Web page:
Danielle became an agent at NLA in January 2017. Previously, she was an agent at HSG Agency and interned at top literary agencies and publishers such as Writer's House and Houghton Mifflin Harcourt, among others. She graduated from Hamilton College with a dual degree in creative writing and women's studies.
She represents YA and MG along with select mystery and women's fiction. She particularly enjoys complex female characters, quirky adventures, narratives that ask the reader to think deeply, girls with swords, and seaside novels. Danielle also looks for a strong narrative voice and characters she wants to spend time with. For more information about her wishlist, check out NLA's Submission Guidelines page. You can find details about her recent sales on Publishers Marketplace.
I haven’t seen this! I think there will always be children who read and who love stories. Whether they prefer physical books, e-books, or audio books, the stories will find their audience.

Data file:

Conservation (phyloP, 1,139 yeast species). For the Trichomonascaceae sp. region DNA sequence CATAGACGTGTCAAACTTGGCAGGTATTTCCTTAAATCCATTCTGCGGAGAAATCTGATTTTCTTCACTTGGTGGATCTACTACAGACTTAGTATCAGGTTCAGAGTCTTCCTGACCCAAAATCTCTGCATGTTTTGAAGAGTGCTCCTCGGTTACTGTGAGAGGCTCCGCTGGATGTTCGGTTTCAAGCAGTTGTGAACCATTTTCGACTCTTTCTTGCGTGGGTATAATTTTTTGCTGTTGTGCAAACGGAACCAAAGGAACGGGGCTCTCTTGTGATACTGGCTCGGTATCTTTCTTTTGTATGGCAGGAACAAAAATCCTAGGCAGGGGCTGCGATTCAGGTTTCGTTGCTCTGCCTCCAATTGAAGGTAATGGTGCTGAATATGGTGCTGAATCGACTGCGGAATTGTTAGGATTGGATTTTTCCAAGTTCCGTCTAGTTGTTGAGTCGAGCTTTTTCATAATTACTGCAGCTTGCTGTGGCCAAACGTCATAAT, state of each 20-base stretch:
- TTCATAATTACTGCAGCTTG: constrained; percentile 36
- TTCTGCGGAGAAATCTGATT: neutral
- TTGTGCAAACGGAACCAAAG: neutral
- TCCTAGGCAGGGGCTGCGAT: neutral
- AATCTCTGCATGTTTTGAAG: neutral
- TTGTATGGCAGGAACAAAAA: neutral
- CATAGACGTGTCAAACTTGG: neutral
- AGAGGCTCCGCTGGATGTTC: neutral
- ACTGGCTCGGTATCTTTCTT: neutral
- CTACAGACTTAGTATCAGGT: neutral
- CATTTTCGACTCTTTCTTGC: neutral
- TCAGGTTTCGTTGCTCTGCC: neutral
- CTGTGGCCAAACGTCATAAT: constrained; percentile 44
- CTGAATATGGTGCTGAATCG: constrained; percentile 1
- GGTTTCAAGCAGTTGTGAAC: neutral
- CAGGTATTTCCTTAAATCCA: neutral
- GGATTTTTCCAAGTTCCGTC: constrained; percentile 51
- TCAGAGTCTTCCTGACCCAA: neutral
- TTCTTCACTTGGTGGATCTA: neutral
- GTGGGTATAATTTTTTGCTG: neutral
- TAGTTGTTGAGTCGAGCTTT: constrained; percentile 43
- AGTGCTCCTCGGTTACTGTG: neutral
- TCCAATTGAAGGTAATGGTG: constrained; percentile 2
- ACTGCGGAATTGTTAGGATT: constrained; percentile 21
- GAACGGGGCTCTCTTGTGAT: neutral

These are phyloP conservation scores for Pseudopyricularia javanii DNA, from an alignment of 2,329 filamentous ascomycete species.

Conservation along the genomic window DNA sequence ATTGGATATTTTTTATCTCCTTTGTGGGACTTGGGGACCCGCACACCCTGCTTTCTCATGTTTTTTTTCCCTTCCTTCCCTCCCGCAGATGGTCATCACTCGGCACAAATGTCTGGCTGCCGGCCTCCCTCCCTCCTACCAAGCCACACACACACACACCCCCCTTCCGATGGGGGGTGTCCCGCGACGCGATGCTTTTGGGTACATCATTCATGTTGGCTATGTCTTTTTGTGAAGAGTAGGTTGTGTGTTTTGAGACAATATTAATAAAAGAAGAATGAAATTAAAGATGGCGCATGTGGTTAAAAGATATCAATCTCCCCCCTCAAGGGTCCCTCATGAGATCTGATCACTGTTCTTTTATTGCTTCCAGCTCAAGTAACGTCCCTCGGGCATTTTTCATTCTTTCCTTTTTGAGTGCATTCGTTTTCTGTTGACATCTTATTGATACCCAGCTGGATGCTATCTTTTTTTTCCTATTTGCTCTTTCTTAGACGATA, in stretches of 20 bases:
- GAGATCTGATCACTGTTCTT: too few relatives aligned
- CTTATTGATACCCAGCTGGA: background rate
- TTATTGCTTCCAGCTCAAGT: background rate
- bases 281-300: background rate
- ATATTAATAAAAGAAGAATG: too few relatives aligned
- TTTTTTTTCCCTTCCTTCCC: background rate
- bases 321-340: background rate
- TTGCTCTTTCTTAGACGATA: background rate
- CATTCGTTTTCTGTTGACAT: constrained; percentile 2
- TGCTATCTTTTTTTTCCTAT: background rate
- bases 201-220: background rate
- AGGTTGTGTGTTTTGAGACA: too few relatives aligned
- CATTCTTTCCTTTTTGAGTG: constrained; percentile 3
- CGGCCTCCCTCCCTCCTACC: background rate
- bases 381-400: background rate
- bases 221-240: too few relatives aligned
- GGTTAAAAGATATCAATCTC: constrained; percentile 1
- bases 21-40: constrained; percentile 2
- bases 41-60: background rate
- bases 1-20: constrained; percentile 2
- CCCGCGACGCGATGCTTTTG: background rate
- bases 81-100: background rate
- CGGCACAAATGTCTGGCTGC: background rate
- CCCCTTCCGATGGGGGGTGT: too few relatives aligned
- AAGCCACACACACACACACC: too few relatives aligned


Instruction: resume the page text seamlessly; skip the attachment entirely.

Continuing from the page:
I’m looking for every genre in YA and middle grade! What I really want to see is a spectacular voice and a story that keeps me fully immersed. It is more about the experience of the read than it is about a specific genre. On the adult side, I’m taking on select women’s fiction. I only have so many slots on my client list so, regardless of genre, I’m looking for books that won’t let me say no.
I think that the relationships haven’t actually changed much with the introduction of self-publishing. If an author chooses to solely self-publish, he or she doesn’t interact with agents or with publishers because the author fills every role him or herself. It is a daunting task, but it can work very well for the people who truly commit to it. Authors who want to take a more traditional route and have the weight and support of a publisher behind them still go through the same process as before. Self-publishing and traditional publishing are two very different paths with the same end goal so, while they exist closely alongside one another, they don’t necessarily cross very often, at least not when it comes to author/agent/publisher relationships.